MySQL and mSQL
Publisher: O'Reilly Media
Released: July 1999
Pages: 502

MySQL and mSQL are popular and robust database products that support key subsets of SQL on both Linux and Unix systems. Both products are free for nonprofit use and cost a small amount for commercial use.

Even a small organization or web site has uses for a database. Perhaps you keep track of all your customers and find that your information is outgrowing the crude, flat-file format you started with. Or you want to ask your web site's visitors for their interests and preferences and put up a fresh web page that tallies the results.

Unlike commercial databases, MySQL and mSQL are affordable and easy to use. If you know basic C, Java, Perl, or Python, you can quickly write a program to interact with your database. In addition, you can embed queries and updates right in an HTML file so that a web page becomes its own interface to the database.

This book is all you need to make use of MySQL or mSQL. It takes you through the whole process from installation and configuration to programming interfaces and basic administration. Includes reference chapters and ample tutorial material.

Topics include:

  • Introductions to simple database design and SQL
  • Building, installation, and configuration
  • Basic programming APIs for C, C++, Java (JDBC), Perl, and Python
  • CGI programming with databases in C and Perl
  • Web interfaces: PHP, W3-mSQL, Lite, and mSQLPerl
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oreillyMySQL and mSQL
 
1.8

(based on 10 reviews)

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1.0

MySQL & mSQL Review

By Ian Smith

from Undisclosed

Comments about oreilly MySQL and mSQL:

Reasonable for a grounding, but not up to usual ORA standards.

Knowing nothing about database design or coding, I spotted errors in the SQL examples (things like the text saying the database under discussion will have a particular field, but no mention of that field in the example code fragment). This makes me distrust the rest somewhat - and it's a pain to try and read the book in parallel with a printout of the errata. (Incidently - why so few confirmed errata? Some of them are patently obviously true, such as the discrepancies between text, tables and code fragments, but they're still languishing in 'unconfirmed'.)

In places it reads like each author wrote a different chapter, and they can't agree with each other. For example, in one chapter we're told that installing from source is best (if you have teh required compiler etc.) because it is more customisable, but in the subsequent MySQL chapter we're told that the vast majority of users should obtain a binary distribution.

On balance, it was worth me buying this book - but only because I got it half price in a stock clearance sale. In its current state it's just too sloppy. If the unconfirmed errata were addressed and the discrepancies between chapters cleared up it would probably be just about worth full price, but it's still not the gem that most ORA books are.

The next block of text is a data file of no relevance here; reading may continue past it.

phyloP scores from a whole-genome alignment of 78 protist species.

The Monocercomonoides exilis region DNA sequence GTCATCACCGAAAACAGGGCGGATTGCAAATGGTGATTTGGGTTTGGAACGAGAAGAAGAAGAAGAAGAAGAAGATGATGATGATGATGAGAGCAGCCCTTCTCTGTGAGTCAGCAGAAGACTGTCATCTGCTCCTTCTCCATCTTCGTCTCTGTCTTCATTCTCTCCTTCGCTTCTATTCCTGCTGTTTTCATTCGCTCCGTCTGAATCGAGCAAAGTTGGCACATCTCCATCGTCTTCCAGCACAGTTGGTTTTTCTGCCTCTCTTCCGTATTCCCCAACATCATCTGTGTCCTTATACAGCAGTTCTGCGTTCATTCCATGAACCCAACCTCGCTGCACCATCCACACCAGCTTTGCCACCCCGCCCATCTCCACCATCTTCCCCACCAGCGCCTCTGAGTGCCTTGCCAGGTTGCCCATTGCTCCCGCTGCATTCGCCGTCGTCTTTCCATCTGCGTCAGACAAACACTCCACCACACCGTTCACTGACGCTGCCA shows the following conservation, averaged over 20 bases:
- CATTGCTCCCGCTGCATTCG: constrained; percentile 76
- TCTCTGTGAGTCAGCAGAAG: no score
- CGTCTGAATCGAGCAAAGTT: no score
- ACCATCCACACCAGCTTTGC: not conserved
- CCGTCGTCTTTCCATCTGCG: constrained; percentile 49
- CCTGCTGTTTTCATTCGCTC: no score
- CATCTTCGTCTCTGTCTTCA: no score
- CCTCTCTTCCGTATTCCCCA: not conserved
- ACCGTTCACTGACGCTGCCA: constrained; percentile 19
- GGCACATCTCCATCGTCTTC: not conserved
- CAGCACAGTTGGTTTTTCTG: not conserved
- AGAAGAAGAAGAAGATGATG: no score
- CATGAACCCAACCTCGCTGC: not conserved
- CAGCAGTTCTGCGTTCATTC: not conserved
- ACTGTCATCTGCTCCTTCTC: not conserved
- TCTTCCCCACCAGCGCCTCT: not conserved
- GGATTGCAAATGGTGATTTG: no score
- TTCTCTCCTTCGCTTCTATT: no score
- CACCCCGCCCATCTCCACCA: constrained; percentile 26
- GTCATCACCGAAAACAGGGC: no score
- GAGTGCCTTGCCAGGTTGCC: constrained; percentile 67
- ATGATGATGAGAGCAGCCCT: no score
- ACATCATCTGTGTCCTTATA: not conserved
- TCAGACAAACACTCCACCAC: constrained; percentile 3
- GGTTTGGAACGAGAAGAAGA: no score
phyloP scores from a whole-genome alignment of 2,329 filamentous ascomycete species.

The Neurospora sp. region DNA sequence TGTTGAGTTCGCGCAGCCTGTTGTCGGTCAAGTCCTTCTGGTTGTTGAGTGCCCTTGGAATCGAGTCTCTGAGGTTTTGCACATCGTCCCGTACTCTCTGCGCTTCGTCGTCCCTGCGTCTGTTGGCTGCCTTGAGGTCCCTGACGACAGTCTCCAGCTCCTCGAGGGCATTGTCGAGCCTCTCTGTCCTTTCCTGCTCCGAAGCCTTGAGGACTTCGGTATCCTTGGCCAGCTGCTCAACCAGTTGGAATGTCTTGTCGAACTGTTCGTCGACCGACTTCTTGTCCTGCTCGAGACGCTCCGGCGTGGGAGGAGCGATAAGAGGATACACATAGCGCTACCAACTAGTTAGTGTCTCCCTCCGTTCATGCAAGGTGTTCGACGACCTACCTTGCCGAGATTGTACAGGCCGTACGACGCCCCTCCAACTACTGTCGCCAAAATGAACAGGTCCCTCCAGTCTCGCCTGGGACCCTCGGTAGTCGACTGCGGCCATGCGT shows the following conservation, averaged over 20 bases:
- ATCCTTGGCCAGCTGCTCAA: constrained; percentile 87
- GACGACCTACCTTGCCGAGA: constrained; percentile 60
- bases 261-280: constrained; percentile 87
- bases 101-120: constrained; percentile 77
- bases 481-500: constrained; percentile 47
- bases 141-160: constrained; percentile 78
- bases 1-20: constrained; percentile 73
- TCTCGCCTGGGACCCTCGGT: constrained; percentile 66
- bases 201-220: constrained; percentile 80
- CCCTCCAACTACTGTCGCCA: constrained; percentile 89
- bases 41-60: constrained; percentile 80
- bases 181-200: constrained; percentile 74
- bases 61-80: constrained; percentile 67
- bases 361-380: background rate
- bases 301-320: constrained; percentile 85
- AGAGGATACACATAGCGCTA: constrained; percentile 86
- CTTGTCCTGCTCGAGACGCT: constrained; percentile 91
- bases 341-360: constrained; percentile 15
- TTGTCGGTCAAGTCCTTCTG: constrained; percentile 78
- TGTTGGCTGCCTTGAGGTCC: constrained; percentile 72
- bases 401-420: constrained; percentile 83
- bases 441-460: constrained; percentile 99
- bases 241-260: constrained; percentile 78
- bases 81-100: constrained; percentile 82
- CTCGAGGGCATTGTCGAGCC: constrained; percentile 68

3.0

MySQL & mSQL Review

By Rich Furman

from Undisclosed

Comments about oreilly MySQL and mSQL:

I've been using this book for my forays into mysql and have found it met me needs. I wish it spent more time discussing SQL syntax in the the mysql environment, and can do without all the dross about the other languages; but I've gotten questions answered here, and that's what I ask.

 
1.0

MySQL & mSQL Review

By Bob Little

from Undisclosed

Comments about oreilly MySQL and mSQL:

I didn't want to pile on with the "let's beat up this book" group, but I have to.

Books like this don't need anything at all about installation. You probably already have the product installed before you bought the book. At the very least, the README's that come with a download, are much more relevant than what's in a book on the subject.

I was expecting more in the tutorial area, but was disappointed. Maybe I misread the back cover's "ample tutorial material" statement. If you are expecting a step-by-step how-to, then look elsewhere.

The first part on database theory moderately helpful, a bit too long. It was a hundred pages or so before I started noticing anything specifically about MySQL.

This book needs some further editing. I found the Perl chapter to be riddled with typos that, when copied, would not compile.

Drop the msql part too. Who needs it? It's like carrying on about DOS in a book about Windows 2000.

It was a mistake for me to buy this book. As expensive as computer reference books are, I don't want to make to many more mistakes like this one.

 
2.0

MySQL & mSQL Review

By Duncan Drury

from Undisclosed

Comments about oreilly MySQL and mSQL:

I bought this book with office money thinking it would help me learn SQL and MySQL. Now having delved into it, I find it annoying for the following reasons:



It says in the back it contains ample tutorial material.

This is simply not true!